This does imply that the museum is turning away from its original mission, and that is the crux of what Karges finds troubling.

The folks in charge of the Petersen are certainly rich folks used to getting what they want without everyone's meddling input, and while that may in fact be a factor here, Karges complaints about the tone of the article suggesting a direction they're not actually planning do seem at least somewhat justified.


So, what are the future plans for the museum?

The Petersen is absolutely selling off about a third of the cars in the collection, but Karges made it clear that those cars were carefully considered and the museum's "crown jewels" are in no way affected. There's non-display worthy cars, cars that were never interesting enough to really be in the collection anyway, and duplicates (of which the Herbie to be sold was one).


As their statement says,

The collection has reached over 400 pieces—not only are we unable to showcase all of the vehicles, but maintaining and keeping that many cars in running order is virtually impossible. We are culling the collection for the first time in nearly 20 years, selling cars that can easily be replaced for specific exhibits or vehicles that were donated which were never intended to be or counted a part of the collection or placed on exhibit.


A board member also brings up the excellent point that

“Never changing turns us into an accumulation rather than a collection.”

It's not easy to part with cars from a collection like the Petersen's and there's no doubt a number of these cars will be ones that some people feel are too significant to part with. Karges told me that the curatorial staff knows there's no easy answer to this, as almost everybody has their own opinions of what's significant and what isn't.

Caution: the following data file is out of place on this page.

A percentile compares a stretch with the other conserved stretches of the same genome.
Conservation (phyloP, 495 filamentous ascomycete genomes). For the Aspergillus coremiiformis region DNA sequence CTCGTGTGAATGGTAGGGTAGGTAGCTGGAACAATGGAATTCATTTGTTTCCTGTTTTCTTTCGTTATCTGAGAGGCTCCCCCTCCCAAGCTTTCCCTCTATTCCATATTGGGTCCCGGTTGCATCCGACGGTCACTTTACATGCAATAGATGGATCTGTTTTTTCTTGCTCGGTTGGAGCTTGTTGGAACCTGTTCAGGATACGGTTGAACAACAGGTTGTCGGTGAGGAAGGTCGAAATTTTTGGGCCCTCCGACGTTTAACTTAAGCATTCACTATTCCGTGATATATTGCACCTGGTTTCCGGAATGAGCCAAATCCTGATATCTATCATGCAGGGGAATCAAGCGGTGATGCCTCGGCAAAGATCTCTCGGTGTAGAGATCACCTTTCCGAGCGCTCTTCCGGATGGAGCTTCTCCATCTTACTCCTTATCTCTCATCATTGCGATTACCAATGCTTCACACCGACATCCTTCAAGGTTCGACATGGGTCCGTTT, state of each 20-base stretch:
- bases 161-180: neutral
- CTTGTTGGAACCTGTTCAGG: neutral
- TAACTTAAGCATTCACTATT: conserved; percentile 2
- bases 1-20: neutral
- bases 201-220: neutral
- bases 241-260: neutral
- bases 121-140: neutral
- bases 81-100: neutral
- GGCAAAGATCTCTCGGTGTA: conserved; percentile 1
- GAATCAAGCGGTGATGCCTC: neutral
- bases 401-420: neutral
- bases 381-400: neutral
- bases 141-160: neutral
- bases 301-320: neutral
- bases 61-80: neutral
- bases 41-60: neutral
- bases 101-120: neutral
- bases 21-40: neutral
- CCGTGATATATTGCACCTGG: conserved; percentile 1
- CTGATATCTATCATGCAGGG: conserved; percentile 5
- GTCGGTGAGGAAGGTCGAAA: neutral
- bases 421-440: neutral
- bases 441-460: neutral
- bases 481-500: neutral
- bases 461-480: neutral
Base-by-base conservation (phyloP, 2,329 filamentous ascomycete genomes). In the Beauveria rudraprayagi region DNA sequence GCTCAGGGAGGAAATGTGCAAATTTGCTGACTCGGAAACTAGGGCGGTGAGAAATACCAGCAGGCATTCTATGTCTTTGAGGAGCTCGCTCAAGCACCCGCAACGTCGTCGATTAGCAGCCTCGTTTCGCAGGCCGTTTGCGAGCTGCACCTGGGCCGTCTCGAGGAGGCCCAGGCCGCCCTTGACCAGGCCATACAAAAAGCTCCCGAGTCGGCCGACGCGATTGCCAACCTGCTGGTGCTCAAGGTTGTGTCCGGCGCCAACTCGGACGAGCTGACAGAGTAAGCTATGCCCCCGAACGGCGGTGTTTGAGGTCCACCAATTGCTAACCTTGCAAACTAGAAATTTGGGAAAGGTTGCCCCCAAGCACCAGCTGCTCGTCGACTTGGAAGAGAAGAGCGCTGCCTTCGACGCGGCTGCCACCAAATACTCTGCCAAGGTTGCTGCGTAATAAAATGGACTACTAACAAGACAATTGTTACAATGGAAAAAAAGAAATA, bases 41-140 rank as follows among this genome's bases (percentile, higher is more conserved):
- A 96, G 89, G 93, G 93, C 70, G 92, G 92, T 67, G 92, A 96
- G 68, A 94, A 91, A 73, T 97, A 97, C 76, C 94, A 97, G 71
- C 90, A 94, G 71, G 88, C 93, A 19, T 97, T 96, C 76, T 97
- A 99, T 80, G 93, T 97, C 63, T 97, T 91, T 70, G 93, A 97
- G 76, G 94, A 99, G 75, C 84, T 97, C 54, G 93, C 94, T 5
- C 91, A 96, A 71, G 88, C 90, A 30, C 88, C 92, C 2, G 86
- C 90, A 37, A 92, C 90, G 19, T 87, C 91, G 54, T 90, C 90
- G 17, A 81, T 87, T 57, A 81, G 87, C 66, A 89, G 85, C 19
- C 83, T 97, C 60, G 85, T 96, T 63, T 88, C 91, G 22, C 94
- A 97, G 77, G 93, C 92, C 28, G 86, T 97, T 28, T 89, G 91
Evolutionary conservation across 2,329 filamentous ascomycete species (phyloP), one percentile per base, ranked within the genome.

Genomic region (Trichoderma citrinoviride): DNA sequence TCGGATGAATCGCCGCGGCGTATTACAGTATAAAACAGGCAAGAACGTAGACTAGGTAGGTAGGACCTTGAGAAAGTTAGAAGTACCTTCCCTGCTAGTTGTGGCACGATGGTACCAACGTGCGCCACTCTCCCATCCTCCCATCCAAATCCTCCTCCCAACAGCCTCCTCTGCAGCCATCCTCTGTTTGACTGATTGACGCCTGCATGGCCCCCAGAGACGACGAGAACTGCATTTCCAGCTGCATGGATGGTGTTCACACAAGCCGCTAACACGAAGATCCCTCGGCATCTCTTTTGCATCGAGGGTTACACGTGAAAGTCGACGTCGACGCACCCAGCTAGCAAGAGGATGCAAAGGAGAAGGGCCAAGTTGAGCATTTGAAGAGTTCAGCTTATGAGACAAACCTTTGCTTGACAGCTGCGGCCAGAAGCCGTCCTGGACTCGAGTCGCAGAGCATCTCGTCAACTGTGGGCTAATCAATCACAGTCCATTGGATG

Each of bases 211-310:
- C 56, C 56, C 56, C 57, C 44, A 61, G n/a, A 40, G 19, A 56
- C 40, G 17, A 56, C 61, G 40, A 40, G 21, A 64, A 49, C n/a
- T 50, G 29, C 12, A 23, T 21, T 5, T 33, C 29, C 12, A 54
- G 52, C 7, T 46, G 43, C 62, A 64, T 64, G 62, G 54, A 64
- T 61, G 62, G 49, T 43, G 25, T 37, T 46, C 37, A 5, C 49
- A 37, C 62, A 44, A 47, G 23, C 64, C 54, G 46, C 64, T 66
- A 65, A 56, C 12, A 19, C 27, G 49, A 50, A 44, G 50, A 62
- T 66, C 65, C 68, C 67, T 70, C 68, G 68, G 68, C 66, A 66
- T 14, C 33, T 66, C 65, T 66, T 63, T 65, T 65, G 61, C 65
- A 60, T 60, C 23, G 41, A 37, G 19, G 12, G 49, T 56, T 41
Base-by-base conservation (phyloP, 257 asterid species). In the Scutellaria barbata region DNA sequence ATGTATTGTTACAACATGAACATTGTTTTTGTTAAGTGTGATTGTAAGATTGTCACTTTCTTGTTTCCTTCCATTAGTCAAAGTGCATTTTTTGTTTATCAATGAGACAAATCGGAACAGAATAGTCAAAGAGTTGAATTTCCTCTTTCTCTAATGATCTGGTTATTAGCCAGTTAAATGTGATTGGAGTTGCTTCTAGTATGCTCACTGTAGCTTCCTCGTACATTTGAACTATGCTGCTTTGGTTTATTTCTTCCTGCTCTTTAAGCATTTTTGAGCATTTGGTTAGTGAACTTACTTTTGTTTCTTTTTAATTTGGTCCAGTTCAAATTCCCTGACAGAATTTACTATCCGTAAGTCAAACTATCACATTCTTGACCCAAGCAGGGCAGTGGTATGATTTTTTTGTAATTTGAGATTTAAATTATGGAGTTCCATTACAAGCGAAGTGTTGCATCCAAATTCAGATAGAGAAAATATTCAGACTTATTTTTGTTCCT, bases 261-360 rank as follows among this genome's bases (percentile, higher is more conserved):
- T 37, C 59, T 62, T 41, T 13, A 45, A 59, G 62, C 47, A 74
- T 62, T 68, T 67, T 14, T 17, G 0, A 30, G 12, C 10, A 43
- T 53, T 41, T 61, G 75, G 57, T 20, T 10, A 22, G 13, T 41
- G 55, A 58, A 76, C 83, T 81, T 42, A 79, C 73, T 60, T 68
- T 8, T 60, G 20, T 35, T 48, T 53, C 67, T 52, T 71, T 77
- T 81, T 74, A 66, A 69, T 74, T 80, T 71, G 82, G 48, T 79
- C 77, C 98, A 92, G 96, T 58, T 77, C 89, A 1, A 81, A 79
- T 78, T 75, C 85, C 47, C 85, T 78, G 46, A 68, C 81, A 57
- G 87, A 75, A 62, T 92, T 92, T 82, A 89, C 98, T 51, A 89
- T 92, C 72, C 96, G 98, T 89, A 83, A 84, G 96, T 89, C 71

There will be major architectural changes to the museum as well. The Petersen's building started life as a department store, and most of the original interior walls still exist. Walls will be removed, moved, and the entire interior will be modernized. There will be many more interactive exhibits as well. As Karges told me

"... we're working with some ex-Disney creatives and we're talking about opportunities of what we can do to immerse people in, say, the experience of racing. Art museums have things on the walls, but you sit in a car and you feel a car. A car is like wearing your personality."


There's much more emphasis on education and there's many collaborations with Pasadena's ArtCenter planned, to bring whole curricula of adult education and student educational programs to the museum. The goal here is that the Petersen will become a museum of art and design, and cars are the means by which those concepts are expressed.

Most importantly, of course, are the cars. The collection will continue to maintain a wide focus, and will collect any cars that are deemed interesting enough, from design, historical, cultural or other perspectives. There will still be a focus on Southern California Hot Rod culture, with a special emphasis on finding LA-area built cars. They'll be fully restoring one of the few remaining LA-built Muntz Jets, for example.


There will be exotic European cars, American muscle cars, working vehicles, strange Eastern European cars (I asked specifically about those), icons of Japanese car design, and everything in between, including what may be the world's finest collection of alternate-fuel vehicles.


Karges told me that the goal is to make the Petersen not just one of the premier automotive museums in the world, but one of the best art and design museums, period.

I found Karges to be quite earnest and forthcoming about the museum's future plans, and from what I heard, I'm excited to see what happens. Karges returned to the LA Times article near the end of our talk, saying

"I don't understand how selling some cars and improving the museum can be spun as bad."


That's a reasonable question. In hindsight, the choice to focus on the "French Avant Garde" angle as the stated focus of the museum feels like a cynical choice designed to get the traditional American car-enthusiast crowd most riled, even if that wasn't the intention.

Ultimately, the Petersen is changing, and we're glad the LA Times is taking notice and glad the people in charge aren't actually throwing out all the old Hudsons and replacing them with 2CVs.